Although Gorbachev's reforms increased output in the agricultural sector in 1986, they failed to address fundamental problems of the system, such as the government's continued control over the prices of agricultural commodities, the distribution of agricultural inputs, and production and investment decisions. In the contract brigade system, farmers still had no real vested interest in the farms on which they worked, and production suffered accordingly. In the 1980s, the Soviet Union went from being self-sufficient in food production to becoming a net food importer.
Yeltsin's Agricultural Policies
The Yeltsin regime has attempted to address some of the fundamental reform issues of Russian agriculture. But agricultural reform has moved very slowly, causing output to decline steadily through the mid-1990s. Reform began in Russia shortly before the final collapse of the Soviet Union. In December 1990, the Congress of People's Deputies of the Russian Republic enacted a number of laws that were designed to restructure the agricultural sector and make it more commercially viable. The Law on Peasant Farms legalized private farms and allowed them to operate alongside state and collective farms, to hire labor, and to sell produce without state supervision. The same session of the congress passed the Law on Land Reform, which permitted land to be bequeathed as an inheritance from one generation to the next, but not to be bought or sold. The government also established the State Committee for Agrarian Reform, whose responsibility was to oversee the transfer of available land to private farming.
The main thrust of Yeltsin's agricultural reform has been toward reorganizing state and collective farms into more efficient, market-oriented units. A decree of December 1991 and its subsequent amendments provided several options to state and collective farmers for the future structure of their farms. The decree required that farmers choose either to reorganize into joint-stock companies, cooperatives, or individual private farms, or to maintain their existing structure. Under the first two arrangements, workers would hold shares in the farms and be responsible for managing the enterprises. An individual farmer could later decide to break from the larger unit and establish private ownership of his or her share of the land, as determined by an established procedure.
This restructuring program has progressed slowly. Although 95 percent of the state and collective farms underwent some form of reorganization, about one-third of them retained essentially their earlier structure. Most of the others, fearing the unstable conditions of market supply and demand that faced individual entrepreneurs, chose a form of collective ownership, either as joint-stock companies or as cooperatives. The conservatism of Russia's farmers prompted them to preserve as much as possible of the inefficient but secure Soviet-era controlled relationships of supply and output.
As of 1996, individual private farming had not assumed the significance in Russian agriculture that reformers and Western supporters had envisioned. Although the number of private farms increased considerably following the reforms of 1990, by the early 1990s the growth of farms had stalled, and by the mid-1990s the number of private farms actually may have dropped as some individuals opted to return to a form of cooperative enterprise or left farming entirely. By the end of 1995, Russia's 280,000 private farms accounted for only 5 percent of the arable land in Russia.
A number of factors have contributed to the slow progress of agricultural reform. Until the mid-1990s, the state government continued to act as the chief marketing agent for the food sector by establishing fixed orders for goods, thus guaranteeing farmers a market. The government also subsidized farms through guaranteed prices, which reduced the incentive of farmers to become efficient producers.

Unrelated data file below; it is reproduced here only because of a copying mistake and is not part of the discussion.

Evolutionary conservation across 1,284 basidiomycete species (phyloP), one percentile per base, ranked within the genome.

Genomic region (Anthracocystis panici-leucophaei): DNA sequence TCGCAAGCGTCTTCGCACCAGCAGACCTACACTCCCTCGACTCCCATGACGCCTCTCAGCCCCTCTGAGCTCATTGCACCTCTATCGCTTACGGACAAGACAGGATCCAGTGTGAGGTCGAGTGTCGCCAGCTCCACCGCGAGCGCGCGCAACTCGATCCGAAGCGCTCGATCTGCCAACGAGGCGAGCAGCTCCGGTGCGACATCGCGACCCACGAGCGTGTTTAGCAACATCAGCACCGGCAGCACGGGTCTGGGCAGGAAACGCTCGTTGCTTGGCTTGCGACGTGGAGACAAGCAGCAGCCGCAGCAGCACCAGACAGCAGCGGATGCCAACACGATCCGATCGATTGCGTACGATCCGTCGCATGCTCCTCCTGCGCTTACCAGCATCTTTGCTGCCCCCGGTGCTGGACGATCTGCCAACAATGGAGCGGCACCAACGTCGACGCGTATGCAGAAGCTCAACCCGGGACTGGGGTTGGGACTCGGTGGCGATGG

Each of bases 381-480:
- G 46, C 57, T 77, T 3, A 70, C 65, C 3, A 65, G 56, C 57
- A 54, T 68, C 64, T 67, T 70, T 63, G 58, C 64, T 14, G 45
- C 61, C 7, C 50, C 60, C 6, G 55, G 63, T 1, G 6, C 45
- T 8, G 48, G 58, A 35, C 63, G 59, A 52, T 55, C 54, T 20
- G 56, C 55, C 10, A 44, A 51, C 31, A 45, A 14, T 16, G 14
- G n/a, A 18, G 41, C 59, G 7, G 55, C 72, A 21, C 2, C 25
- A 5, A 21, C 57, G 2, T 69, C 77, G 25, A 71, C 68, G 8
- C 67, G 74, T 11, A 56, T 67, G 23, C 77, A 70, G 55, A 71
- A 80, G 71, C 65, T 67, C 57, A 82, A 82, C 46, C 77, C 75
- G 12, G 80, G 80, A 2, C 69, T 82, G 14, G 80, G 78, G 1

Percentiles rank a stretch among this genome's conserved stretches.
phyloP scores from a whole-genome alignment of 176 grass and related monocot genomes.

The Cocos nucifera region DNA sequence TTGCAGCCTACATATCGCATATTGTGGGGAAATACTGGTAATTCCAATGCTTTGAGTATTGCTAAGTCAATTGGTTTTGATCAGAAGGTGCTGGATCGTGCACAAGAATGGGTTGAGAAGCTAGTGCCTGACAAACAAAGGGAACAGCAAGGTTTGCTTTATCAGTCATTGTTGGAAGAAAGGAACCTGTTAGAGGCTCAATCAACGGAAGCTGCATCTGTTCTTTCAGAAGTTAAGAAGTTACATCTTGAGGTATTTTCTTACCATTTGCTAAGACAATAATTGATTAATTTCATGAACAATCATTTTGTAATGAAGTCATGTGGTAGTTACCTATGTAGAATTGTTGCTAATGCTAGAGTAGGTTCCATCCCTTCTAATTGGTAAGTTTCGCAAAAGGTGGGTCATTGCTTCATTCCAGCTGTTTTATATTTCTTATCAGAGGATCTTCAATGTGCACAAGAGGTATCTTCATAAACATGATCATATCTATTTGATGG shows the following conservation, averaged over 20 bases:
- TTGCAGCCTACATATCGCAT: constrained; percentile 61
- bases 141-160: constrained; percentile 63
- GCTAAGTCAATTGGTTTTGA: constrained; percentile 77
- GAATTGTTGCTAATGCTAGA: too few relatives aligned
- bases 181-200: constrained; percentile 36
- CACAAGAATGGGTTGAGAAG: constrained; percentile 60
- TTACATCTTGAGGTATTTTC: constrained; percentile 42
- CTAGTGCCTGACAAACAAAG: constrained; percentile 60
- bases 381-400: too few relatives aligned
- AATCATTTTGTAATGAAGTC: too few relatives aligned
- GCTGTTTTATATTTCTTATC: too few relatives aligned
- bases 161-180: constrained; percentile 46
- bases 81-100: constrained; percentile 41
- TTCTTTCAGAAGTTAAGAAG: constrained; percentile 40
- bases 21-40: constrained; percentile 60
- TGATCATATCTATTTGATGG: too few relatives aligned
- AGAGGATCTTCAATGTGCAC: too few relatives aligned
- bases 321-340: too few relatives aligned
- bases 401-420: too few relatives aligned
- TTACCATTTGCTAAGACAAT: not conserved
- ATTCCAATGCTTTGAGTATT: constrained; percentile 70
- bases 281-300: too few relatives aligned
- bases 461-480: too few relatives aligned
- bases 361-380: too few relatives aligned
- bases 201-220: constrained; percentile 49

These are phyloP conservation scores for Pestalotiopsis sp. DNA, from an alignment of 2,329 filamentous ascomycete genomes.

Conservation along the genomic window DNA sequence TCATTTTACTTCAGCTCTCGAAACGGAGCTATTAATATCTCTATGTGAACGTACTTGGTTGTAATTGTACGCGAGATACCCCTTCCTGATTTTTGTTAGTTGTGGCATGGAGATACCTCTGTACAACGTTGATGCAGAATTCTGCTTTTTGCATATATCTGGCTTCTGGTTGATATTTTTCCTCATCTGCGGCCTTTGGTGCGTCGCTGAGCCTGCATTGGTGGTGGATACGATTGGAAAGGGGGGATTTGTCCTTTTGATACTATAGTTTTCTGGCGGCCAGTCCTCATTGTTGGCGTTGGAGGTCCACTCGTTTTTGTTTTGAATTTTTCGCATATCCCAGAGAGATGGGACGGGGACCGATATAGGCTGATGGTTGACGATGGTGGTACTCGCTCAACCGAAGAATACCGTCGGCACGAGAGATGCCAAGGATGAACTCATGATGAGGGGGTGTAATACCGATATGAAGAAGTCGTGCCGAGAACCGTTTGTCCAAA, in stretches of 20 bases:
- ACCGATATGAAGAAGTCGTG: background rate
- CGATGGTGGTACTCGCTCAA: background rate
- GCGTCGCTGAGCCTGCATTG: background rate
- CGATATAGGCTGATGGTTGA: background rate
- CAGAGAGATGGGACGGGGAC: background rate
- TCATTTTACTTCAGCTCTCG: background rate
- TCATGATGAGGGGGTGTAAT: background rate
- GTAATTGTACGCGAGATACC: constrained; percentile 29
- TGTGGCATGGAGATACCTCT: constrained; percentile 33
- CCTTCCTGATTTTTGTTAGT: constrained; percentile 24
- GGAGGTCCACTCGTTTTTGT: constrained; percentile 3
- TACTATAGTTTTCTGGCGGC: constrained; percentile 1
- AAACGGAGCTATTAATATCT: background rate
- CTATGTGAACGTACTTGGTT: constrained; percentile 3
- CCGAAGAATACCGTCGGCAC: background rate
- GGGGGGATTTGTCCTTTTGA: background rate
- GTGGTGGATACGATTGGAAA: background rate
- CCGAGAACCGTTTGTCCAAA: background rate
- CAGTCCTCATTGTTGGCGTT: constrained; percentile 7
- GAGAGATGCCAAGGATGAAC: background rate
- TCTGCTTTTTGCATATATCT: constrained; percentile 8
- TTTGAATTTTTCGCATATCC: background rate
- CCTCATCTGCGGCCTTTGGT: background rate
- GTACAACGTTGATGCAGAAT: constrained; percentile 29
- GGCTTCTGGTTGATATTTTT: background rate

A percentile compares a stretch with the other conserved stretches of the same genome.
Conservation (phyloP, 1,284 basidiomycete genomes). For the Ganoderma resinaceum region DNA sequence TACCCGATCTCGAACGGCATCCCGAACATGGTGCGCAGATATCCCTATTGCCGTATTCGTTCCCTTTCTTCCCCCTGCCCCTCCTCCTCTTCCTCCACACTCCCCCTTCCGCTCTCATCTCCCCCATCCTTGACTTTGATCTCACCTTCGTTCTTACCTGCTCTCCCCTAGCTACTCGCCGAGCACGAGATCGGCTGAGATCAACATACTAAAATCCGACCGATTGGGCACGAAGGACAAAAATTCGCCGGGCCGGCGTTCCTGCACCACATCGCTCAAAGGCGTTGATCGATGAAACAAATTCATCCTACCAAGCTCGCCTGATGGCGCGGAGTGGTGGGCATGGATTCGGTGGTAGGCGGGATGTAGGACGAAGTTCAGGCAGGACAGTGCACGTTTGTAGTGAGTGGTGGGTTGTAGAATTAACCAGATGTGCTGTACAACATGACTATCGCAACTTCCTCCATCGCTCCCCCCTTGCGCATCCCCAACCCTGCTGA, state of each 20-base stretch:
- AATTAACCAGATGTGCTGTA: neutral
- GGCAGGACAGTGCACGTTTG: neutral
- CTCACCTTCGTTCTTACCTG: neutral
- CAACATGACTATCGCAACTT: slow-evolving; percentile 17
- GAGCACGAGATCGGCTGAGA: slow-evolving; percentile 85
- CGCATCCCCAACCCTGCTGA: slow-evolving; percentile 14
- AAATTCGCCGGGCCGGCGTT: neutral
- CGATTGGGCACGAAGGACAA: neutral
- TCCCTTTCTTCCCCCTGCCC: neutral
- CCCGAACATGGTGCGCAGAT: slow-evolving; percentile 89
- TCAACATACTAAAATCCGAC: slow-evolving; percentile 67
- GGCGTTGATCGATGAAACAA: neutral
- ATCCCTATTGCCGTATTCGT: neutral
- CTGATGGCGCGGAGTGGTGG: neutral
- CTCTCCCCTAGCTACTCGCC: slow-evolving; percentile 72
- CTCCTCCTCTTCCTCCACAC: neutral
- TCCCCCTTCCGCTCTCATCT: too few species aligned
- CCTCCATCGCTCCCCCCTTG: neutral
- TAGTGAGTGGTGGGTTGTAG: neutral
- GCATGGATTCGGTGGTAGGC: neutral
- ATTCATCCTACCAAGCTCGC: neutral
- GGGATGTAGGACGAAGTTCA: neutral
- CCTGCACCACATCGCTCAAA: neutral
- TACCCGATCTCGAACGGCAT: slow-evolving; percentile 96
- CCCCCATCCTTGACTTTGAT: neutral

Perhaps most important, effective land reform has not been accomplished in Russia. The original land reform law and subsequent decrees did not provide a clear definition of private property, and they did not prescribe landholders' rights and protections. The nebulous status of private landholders under the new legislation made farmers reluctant to take the risk of proprietorship. In March 1996, President Yeltsin issued a decree that allows farmers to buy and sell land. However, in April 1996 the State Duma, heavily influenced by the antireform KPRF and its ally, the Agrarian Party of Russia (representing the still formidable vested interests of collective and state farms), passed a draft law that prohibits land sales by anyone but the state. Recent opposition to the new notion of private landownership is based in a strong traditional Russian view that land must be held as collective rather than individual property.
However, in 1996 several factors were exerting pressure on the agricultural sector to become commercially viable. The federal government has retreated from its role as a guaranteed purchaser and marketer, although some regional governments are stepping in to fill the role. And private markets are emerging slowly. Increasingly, Russian agricultural production must compete with imported goods as the gap between domestic prices and world prices narrows. In addition, the fiscal position of the federal government has forced it to reduce subsidies to many sectors of the economy, including agriculture. Subsidies are among the targets of major budget cuts to comply with the standards of the IMF and other Western lenders and achieve macroeconomic stabilization.
Like the rest of the economy, the Russian agricultural sector has experienced a long, severe recession in the 1990s. Even before the dissolution of the Soviet Union, the output of grains and other crops began to decline, and it decreased steadily through 1996 because of the unavailability of fertilizers and other inputs, bad weather, and major readjustments during the period of transition. In 1995 overall agricultural production declined 8 percent, including a drop of 5 percent in crop production and 11 percent in livestock production. That year Russia suffered its worst grain harvest since 1963, with a yield of 63.5 million tons.
The most dramatic declines occurred in livestock production. Farmers reduced their holdings of animals as the price of grains and other inputs increased. As meat prices rose, the composition of the average consumer's diet included less meat and more starches and vegetables. Reduced demand in turn exacerbated the decline in livestock production.
More about the Economy of Russia.
Source: U.S. Library of Congress